Activities: wildlife viewing, birdwatching, fishing, and hunting
Hunting: Type C Wildlife Area. No permits, passes, or reservations are required. Waterfowl, coots, moorhens, and rabbits may be present.
Facilities: No restrooms are available on CDFW property.
PLEASE NOTE: For information on public use regulations for this area and other Department lands please refer to the CDFW Public Lands Regulations booklet. Scroll to the Table of Contents. Locate the page number for general regulations for public uses on all Department lands. For additional regulations that apply only to certain properties, check the Table of Contents for sections that refer to additional or property-specific regulations for wildlife areas or ecological reserves. All visitors are responsible for knowing and following the general and property-specific regulations.
The property was designated as a wildlife area by the Fish and Game Commission in 1979.
Bahia: The unit was originally diked off for agricultural use. CDFW partnered with adjacent land owner, Marin Audubon Society, to restore both properties. Post-restoration, the property now consists of tidal wetland, seasonal wetland, managed ponds, and upland habitat.
Black John: The unit was purchased to insure the area was preserved and managed for wildlife. The area is composed of tidal marsh and diked seasonal wetland.
Burdell: Burdell Unit is a diked off mainly freshwater, seasonal wetland along the Petaluma River just north of Gnoss Airfield. Runoff from the adjacent hills to the west provides the freshwater source to this unit.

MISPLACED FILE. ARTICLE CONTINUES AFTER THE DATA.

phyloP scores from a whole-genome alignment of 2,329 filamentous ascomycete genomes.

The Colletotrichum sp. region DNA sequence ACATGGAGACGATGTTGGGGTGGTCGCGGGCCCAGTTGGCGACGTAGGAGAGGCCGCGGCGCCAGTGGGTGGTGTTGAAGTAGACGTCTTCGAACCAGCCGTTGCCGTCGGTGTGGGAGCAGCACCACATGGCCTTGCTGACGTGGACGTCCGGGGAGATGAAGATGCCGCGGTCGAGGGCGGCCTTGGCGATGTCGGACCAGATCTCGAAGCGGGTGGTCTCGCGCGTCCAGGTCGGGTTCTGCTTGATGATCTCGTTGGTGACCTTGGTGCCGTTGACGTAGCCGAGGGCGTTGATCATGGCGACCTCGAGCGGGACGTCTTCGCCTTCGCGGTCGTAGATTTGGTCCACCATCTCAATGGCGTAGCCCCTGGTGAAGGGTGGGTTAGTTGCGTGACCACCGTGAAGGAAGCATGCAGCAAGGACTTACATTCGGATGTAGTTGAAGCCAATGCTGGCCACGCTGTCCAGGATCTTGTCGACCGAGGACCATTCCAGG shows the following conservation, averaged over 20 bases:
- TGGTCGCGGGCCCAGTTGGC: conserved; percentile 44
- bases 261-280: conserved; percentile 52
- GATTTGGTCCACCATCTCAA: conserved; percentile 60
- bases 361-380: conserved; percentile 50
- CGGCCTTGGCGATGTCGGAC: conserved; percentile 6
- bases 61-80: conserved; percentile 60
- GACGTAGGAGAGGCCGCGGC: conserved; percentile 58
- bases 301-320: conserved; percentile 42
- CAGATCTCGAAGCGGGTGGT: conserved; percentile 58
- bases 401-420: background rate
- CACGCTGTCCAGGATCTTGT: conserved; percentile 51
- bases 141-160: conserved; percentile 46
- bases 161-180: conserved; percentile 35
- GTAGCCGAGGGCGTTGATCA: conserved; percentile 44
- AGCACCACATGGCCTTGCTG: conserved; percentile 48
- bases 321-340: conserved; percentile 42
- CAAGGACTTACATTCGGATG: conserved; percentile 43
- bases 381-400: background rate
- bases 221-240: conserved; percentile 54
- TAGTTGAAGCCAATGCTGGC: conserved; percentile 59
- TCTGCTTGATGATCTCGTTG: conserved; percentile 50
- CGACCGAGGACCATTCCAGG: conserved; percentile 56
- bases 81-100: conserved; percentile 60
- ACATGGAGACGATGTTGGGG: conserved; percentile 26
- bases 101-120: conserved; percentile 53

Day Island: Historically, the unit was two islands surrounded by salt marsh. Long ago the area was diked and filled to create a land bridge between the islands and the proposed Black Point subdivision.
Green Point: Prior to acquisition by the Department, the unit was used to pasture dairy cattle for several decades. Tidal action was excluded by diking in the mid-1800s. Under Department management, slough channels have been reestablished, uplands developed, and tidal action restored to the area.
Novato Creek: The unit was part of the Novato Creek flood plain but in the mid-1800s was diked and had been used for production of agricultural crops.
Petaluma River: The unit was previously used as a duck club with minor pond management and water control. It is the largest remaining natural tidal brackish marsh in California.
Point Sonoma: This unit was purchased in 1978 strictly for wildlife management and protection of the environment. Approximately 3 acres along the eastern border was a mitigation transfer.
Rush Creek: The unit was diked off from tidal action in the early 1900s to facilitate agricultural use. In recent times the site has functioned as a seasonal wetland with cattle grazing during the dry season.